According to the paper, the Organization for Economic Cooperation and Development, which administers reading, math and science tests to a sample of 15-year-old students in more than 50 countries, will add an electronic reading component to next year’s tests. The United States, among other countries, will not participate. “A spokeswoman for the Institute of Education Sciences, the research arm of the Department of Education, said an additional test would overburden schools,” the Times notes.

The Unlived Life Is Not Worth Examining

by Robert Pondiscio
July 21st, 2008

Why do colleges insist on personal essays with applications?  Could changing the requirement create better prepared students?

The Associated Press ran a piece about college admissions essays over the weekend and the sturm und drang associated with them.  Since the die is already cast on SAT scores and grades, the essay gets a disproportionate amount of attention from students and families, the AP notes, spawning a veritable industry with books and counseling and editing services.

Does it matter?  “Applicants and their families have somewhat of a belief in the redemptive value of the essay,” Barmak Nassirian, of the American Association of Collegiate Registrars and Admissions Officers said. “It’s an urban myth that a student who has goofed off his whole academic career can get in with a come-from-behind epic struggle in which the essay serves as the primary tool. It’s not a substitute for a rigorous curriculum, good grades and evidence that you’re going to do well,” he said.

What if applicants were asked to write or submit a research paper instead?  Which is more predictive of college success, past academic work, or a personal essay, where students labor to make themselves seem well-rounded, fascinating and irresistible to schools?

Dropping personal essays could have an interesting trickle-down effect as far down as elementary schools.  The “curriculum” in my elementary school (the tedious and content-free Teacher’s College Writer’s Workshop), forces children as young as third grade to grind out endless personal essays, “small moment” stories and memoirs (!) designed to plumb the depths of their eight-year old souls.  But it seldom, if ever, called for kids to write anything approaching a simple five-paragraph expository essay, let alone a research paper.  That might change if doing so became a requirement for college admissions. 

Last year’s common application, used by scores of colleges and universities around the country, asked students to discuss an issue of personal concern, a person, fictional character or historic figure who influenced them, a life experience or a topic of their choice, the AP notes.  At the risk of sounding churlish, the unlived life is not worth examining.  Rather than require 17 year old to unburden themselves of their life experiences, how about three pieces of actual academic work, graded by the student’s high school teachers?

Teaching to the Tex

by Robert Pondiscio
July 21st, 2008

A section of the Texas Assessment of Knowledge and Skills (TAKS) is coming under scrutiny.  Even Texas’ best students struggle with a section of the test that asks students to express themselves and back up their claims with evidence, revealing either faulty tests or preparation.

Three short-response questions require students to stretch their brains by generating clear, reasonable ideas from a reading selection, the Dallas Morning News reports.  Then they must support those ideas with evidence from the text in a well-written response.  ”Students are passing the ninth-, 10th- and 11th-grade language arts TAKS at higher rates than ever, the paper notes. “Some even post near-perfect passing rates. But on the short-response portion, fewer than half of North Texas students pass.”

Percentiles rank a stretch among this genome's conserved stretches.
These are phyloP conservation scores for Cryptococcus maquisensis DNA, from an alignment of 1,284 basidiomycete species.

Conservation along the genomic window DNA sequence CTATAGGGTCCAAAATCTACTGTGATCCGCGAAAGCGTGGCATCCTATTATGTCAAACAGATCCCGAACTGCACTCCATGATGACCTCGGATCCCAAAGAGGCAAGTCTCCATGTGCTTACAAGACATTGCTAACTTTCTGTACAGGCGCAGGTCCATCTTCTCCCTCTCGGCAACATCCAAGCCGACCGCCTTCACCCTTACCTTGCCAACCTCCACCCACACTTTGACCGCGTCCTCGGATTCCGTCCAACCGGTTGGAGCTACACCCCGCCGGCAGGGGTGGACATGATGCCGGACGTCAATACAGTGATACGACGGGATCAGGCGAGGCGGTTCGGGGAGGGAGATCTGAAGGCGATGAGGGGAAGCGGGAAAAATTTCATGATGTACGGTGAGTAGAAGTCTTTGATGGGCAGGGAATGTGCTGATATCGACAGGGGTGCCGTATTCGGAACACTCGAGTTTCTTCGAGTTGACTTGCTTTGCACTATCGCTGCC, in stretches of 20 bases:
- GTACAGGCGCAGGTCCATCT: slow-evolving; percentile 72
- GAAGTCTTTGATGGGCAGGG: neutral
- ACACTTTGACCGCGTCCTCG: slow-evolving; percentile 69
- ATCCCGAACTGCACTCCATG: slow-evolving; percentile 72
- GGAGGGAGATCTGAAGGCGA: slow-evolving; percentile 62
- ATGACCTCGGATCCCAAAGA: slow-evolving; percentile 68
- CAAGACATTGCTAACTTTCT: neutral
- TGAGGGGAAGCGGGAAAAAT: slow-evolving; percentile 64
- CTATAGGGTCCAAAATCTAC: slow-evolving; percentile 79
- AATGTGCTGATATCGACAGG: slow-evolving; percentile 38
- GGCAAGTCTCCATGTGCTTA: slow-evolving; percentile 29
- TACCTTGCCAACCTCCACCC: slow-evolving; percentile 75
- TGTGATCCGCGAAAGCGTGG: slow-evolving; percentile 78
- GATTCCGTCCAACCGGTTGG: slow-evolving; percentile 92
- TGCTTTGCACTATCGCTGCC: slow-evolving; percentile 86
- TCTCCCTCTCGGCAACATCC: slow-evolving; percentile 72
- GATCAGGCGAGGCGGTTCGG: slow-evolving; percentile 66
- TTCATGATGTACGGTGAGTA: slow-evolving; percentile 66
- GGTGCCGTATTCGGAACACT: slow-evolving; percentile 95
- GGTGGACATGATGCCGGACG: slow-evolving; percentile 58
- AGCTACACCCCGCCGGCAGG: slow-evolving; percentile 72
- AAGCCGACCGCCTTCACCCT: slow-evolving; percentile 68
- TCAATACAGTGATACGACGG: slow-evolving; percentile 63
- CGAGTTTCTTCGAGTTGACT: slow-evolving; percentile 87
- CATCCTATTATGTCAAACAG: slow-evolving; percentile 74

Texas Education Agency officials say the short-response questions provide a better window into how well students can think, communicate and write.  ”This paints a much different picture for teachers and parents than the multiple-choice test,” Victoria Young, a testing official with TEA tells the paper. “You’re finding out two very different things about kids.”  Richard Kouri of the Texas State Teachers Association said curriculum doesn’t have the depth it used to because teachers are pulled in so many different directions by the TAKS demands.

Here’s the scoring rubric for the short-answer reading section of the test.  Seems a reasonable set of tasks for high school students.

Punctuation? Capitals? W/E.

by Robert Pondiscio
April 25th, 2008

The informal style of e-mails and text messages is seeping into teenagers’ schoolwork, according to a study cited in this morning’s New York Times.

“Two-thirds of 700 students surveyed said their e-communication style sometimes bled into school assignments, according to the study by the Pew Internet & American Life Project, in partnership with the College Board’s National Commission on Writing,” notes the paper. “About half said they sometimes omitted proper punctuation and capitalization in schoolwork. A quarter said they had used emoticons like smiley faces. About a third said they had used text shortcuts like “LOL” for “laugh out loud.”

“I think this is not a worrying issue at all,” said Richard Sterling, emeritus executive director of the National Writing Project, which aims to improve the teaching of writing, who opines that texting style, like slang, offers a teachable moment on what’s acceptable in academic writing. He also noted that some e-mail conventions, like starting sentences without a capital letter, may well become accepted practice.”

No more capital letters? A writing professor really said that? WTF!!! (For those of you who are not IM savvy, that stands for “Welcome to Finland.”)

Come to the Rug, Writers!

by Robert Pondiscio
February 7th, 2008

New York Daily NewsSome people have a way with words. Others not way have. New York City’s Department of Ed will be looking for more of the former, according to the NY Daily News, which reports prospective teachers will have to write an essay to get a job.

The paper doesn’t mention it, but presumably would-be teachers will be required to “turn and talk” with their writing partners, and write seed ideas on Post-it notes before beginning their essays. Screeners will undoubtedly be obliged to hold mini-conferences with prospective teachers and give each applicant a compliment, before discussing strategies for drafting. Presumably, teachers will also have to sit on a rug to write their essays, since we know that it is impossible to write unless one is on a rug.

Off you go!!